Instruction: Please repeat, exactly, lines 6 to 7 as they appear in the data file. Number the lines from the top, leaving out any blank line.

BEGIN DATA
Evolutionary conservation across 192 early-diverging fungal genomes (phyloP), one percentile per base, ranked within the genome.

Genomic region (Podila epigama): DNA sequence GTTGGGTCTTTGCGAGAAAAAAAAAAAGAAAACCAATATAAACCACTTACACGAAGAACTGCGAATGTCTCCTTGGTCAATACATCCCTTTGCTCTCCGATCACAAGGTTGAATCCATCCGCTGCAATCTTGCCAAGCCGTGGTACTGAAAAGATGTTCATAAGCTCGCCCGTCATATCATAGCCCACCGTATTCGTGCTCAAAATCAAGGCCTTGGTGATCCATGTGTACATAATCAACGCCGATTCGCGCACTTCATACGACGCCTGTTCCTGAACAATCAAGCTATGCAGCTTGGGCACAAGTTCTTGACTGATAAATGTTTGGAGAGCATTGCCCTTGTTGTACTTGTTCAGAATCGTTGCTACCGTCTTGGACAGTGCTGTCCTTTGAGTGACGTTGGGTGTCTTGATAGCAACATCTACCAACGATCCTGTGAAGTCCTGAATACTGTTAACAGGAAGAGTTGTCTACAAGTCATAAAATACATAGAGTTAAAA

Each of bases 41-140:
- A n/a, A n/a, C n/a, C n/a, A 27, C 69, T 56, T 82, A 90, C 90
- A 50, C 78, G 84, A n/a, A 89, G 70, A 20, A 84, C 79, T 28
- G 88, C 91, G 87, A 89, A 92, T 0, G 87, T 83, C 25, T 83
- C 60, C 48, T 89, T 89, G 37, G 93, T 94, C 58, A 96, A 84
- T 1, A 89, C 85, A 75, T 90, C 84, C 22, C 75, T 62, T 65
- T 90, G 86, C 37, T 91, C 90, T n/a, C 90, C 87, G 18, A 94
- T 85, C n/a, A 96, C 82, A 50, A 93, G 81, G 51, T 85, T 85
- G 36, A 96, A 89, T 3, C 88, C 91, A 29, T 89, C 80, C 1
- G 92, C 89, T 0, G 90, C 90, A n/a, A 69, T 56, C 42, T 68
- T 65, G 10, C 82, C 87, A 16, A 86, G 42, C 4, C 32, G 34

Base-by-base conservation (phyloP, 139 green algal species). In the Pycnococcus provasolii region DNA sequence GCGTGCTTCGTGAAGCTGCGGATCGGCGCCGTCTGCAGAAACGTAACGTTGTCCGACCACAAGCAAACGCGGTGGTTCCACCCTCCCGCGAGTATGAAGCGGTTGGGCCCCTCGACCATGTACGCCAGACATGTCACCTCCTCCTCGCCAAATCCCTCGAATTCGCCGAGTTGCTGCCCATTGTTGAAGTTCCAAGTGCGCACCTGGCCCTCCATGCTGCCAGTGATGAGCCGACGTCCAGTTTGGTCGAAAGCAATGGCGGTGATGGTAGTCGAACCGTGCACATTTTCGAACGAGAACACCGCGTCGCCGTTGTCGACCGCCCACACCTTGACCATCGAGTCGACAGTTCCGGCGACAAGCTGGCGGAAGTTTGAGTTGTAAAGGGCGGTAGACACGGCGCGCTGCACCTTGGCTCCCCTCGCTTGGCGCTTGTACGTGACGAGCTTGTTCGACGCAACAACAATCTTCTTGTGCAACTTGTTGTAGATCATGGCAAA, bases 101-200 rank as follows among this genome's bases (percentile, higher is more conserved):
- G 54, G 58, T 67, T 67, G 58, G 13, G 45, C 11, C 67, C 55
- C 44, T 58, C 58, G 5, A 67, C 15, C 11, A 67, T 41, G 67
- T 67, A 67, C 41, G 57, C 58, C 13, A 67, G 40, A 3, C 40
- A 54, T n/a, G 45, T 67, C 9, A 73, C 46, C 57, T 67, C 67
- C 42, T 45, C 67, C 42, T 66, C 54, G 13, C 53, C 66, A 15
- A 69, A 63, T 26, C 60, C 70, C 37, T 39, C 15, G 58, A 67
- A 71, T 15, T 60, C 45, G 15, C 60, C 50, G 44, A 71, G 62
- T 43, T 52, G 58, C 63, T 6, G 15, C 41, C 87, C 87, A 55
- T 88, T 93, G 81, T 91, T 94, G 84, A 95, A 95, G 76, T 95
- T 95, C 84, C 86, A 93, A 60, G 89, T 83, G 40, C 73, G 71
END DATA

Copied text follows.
- G 88, C 91, G 87, A 89, A 92, T 0, G 87, T 83, C 25, T 83
- C 60, C 48, T 89, T 89, G 37, G 93, T 94, C 58, A 96, A 84